“The evidence is pretty compelling that it was a spill-related effect on those two groups of killer whales,” said federal marine biologist Shigenaka.

One of the groups continues its slow recovery. The other numbered 22 killer whales at the time of the spill and is down to just seven. Scientists now expect it to go extinct, the end of a genetic line that researchers say has hunted in the area for thousands of years, maybe since the last Ice Age.

The federal and state governments are still weighing the science of the spill’s effects and deciding whether to seek more money from Exxon Mobil for cleaning up remaining oil.

If there is evidence the spill is causing unexpected, continuing damage, the company could be forced to pay up to $100 million on top of the $900 million civil settlement that Exxon paid in 1991. The case lives on in the courts.
The oil can still be found hidden away in sheltered places and the court battle continues.By now Exxon has paid as much for legal fees as they would have paid if they accepted their damage. So who has thrived in the last 25 years? Besides the lawyers, that is.

Saturday, March 22, 2014

Back then you could say this


Without getting accused of all manner of dreadful social crimes. Whatever, Jo Stafford does a wonderful early cover of "You Belong To Me"


The hardware has been ready since 2006


But the necessary software to properly fly the F-35 is apparently being written by the writers of Duke Nukem. At this time the earliest expected date for 1.0 is mid 2015 for one version. The others have later dates.
“Persistent software problems” have slowed testing to demonstrate the aircraft’s combat, navigation, targeting and reconnaissance systems, the U.S. Government Accountability Office said.

The Marine Corps F-35 version, designed for short takeoffs and vertical landings, has a key milestone next year. While the Marines want the plane to be deemed ready for warfare in mid-2015, tests on some of its software might not be completed on time, and may be as much as 13 months late.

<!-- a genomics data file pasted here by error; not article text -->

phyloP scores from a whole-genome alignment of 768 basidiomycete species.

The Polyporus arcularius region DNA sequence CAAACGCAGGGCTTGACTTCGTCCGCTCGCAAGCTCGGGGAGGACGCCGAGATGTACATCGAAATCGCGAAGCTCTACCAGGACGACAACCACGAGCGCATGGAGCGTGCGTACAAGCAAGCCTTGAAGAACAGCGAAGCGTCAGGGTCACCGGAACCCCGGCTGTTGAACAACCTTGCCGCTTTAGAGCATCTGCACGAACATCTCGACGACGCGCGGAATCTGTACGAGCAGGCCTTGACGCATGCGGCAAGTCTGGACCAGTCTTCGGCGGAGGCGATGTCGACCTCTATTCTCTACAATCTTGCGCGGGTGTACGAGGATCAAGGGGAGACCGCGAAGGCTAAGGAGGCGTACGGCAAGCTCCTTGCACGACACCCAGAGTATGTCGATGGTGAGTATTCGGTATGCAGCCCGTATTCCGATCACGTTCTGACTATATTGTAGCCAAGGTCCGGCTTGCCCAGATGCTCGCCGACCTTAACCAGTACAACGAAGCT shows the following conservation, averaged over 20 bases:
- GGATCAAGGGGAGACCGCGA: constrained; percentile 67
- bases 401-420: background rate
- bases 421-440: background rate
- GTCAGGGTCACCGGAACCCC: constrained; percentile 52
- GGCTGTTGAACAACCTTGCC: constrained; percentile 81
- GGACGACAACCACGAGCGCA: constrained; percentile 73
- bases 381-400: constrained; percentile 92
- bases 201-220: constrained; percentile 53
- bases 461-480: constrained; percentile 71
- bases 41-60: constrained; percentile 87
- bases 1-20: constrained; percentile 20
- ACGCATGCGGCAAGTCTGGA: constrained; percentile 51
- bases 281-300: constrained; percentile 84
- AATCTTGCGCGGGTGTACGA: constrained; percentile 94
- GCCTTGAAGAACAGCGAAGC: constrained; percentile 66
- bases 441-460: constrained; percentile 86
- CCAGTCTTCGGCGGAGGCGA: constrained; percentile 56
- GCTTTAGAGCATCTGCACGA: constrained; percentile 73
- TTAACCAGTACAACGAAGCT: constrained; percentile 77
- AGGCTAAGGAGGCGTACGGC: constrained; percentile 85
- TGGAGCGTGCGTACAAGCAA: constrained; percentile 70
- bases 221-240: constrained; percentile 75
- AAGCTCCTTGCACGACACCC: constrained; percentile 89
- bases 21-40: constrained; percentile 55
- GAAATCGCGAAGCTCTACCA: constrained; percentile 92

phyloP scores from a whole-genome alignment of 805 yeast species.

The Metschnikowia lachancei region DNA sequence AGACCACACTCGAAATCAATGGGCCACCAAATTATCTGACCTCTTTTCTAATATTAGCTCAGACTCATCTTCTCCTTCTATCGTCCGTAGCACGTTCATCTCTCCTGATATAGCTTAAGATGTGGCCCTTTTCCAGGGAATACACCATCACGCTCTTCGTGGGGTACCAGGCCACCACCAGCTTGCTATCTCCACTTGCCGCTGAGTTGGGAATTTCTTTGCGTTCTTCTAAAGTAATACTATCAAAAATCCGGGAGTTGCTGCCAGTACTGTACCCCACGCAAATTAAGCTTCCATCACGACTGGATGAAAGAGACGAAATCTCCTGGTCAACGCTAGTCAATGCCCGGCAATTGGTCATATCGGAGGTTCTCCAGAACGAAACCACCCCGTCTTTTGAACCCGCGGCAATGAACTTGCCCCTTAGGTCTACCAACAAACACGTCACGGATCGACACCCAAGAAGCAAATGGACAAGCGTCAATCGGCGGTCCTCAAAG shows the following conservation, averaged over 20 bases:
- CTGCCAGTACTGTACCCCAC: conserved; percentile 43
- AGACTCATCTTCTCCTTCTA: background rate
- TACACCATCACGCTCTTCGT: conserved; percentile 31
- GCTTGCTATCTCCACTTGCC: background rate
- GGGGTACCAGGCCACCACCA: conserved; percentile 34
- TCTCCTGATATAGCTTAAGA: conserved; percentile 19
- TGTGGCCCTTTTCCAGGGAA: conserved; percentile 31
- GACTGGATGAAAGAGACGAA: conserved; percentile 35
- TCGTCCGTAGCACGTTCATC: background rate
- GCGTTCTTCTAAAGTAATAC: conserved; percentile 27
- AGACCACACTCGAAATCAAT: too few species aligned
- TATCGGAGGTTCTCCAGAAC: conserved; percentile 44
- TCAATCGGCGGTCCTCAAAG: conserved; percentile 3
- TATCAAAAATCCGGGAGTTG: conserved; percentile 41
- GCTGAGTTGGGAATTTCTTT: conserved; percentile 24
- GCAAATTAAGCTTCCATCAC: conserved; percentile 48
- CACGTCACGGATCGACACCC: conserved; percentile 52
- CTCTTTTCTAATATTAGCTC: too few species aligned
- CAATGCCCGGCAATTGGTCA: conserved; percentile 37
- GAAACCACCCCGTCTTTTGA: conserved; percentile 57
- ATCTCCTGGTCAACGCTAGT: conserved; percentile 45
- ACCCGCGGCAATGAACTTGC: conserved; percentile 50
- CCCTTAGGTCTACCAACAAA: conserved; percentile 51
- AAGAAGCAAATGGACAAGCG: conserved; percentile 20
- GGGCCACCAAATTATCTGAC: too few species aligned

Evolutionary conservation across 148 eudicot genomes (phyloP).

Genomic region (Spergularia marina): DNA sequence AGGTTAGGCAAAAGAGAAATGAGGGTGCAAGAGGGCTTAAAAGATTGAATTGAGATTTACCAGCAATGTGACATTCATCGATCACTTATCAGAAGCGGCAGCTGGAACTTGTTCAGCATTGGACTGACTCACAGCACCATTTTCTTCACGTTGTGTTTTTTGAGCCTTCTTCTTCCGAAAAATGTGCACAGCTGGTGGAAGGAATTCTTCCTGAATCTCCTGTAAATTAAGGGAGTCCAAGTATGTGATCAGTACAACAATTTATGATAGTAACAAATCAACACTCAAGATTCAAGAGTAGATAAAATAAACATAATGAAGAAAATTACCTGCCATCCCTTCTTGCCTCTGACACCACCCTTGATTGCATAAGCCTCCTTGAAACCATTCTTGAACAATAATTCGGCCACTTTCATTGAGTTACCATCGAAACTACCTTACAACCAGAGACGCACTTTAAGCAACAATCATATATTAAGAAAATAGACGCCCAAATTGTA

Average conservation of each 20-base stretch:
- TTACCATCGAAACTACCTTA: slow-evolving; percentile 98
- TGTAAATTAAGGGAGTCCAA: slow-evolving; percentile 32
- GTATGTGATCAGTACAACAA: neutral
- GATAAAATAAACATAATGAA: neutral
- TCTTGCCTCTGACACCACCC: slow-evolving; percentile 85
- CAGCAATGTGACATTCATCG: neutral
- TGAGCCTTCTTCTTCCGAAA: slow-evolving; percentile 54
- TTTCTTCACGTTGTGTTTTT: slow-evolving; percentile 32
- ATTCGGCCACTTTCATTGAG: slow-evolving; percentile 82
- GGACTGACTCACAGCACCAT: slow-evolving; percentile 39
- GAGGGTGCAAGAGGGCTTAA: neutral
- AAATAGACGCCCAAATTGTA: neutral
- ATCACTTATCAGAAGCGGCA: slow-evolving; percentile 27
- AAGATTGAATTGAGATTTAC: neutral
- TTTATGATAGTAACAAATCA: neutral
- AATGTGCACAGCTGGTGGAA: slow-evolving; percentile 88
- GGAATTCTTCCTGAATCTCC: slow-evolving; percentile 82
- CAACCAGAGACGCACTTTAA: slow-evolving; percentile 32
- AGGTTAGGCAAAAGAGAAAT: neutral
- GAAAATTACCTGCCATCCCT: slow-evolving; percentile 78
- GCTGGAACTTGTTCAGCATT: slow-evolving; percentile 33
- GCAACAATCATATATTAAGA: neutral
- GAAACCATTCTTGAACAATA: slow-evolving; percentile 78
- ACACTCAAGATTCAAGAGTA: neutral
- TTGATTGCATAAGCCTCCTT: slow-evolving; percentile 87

“Delays of this magnitude would mean that the Marine Corps will not likely have all of the capabilities it expects in July 2015,” according to a draft of a GAO report obtained by Bloomberg News. “The effects of these delays compound as they also put the timely delivery of Air Force and Navy initial operating capabilities at risk.”

The Air Force’s F-35 version is supposed to meet a similar deadline in 2016, and the Navy model in 2018...

“Software continues to remain our No. 1 technical risk on the program and we have instituted disciplined systems engineering processes to address the complexity of writing, testing and integrating software,” he said in an e-mail statement. “We are confident about delivering the F-35’s initial war-fighting capability to the U.S. Marine Corps in 2015.”

Since the program completed a major reorganization in March 2012, “acquisition cost and schedule estimates have remained relatively stable, and progress has been made in key areas,” the GAO said.

Lockheed Martin is improving its production processes and reduced problems with its pilot helmet, the Navy F-35’s tailhook, which enables the plane to land on aircraft carriers, and an automatic diagnostic system.

The company and the Pentagon program office also made progress in 2013 toward reducing the cost of the Navy and Air Force models, though not the Marine Corps version, the GAO said.

As of January, the military planned to have verified basic functions for 27 percent of the software intended to operate the Marine Corps version. Instead, it got to 13 percent, leaving a “significant amount of work to be done by October,” when testing was to be complete, the GAO said.
A more realistic expectation would be the rollout of a fully functioning example in time for the 100th Anniversary of the US Air Force.

We treat the Chinese no better than the Germans


But unlike with the Germans, we make no pretense of being BFFs with the Chinese.
American officials have long considered Huawei, the Chinese telecommunications giant, a security threat, blocking it from business deals in the United States for fear that the company would create “back doors” in its equipment that could allow the Chinese military or Beijing-backed hackers to steal corporate and government secrets.

But even as the United States made a public case about the dangers of buying from Huawei, classified documents show that the National Security Agency was creating its own back doors — directly into Huawei’s networks.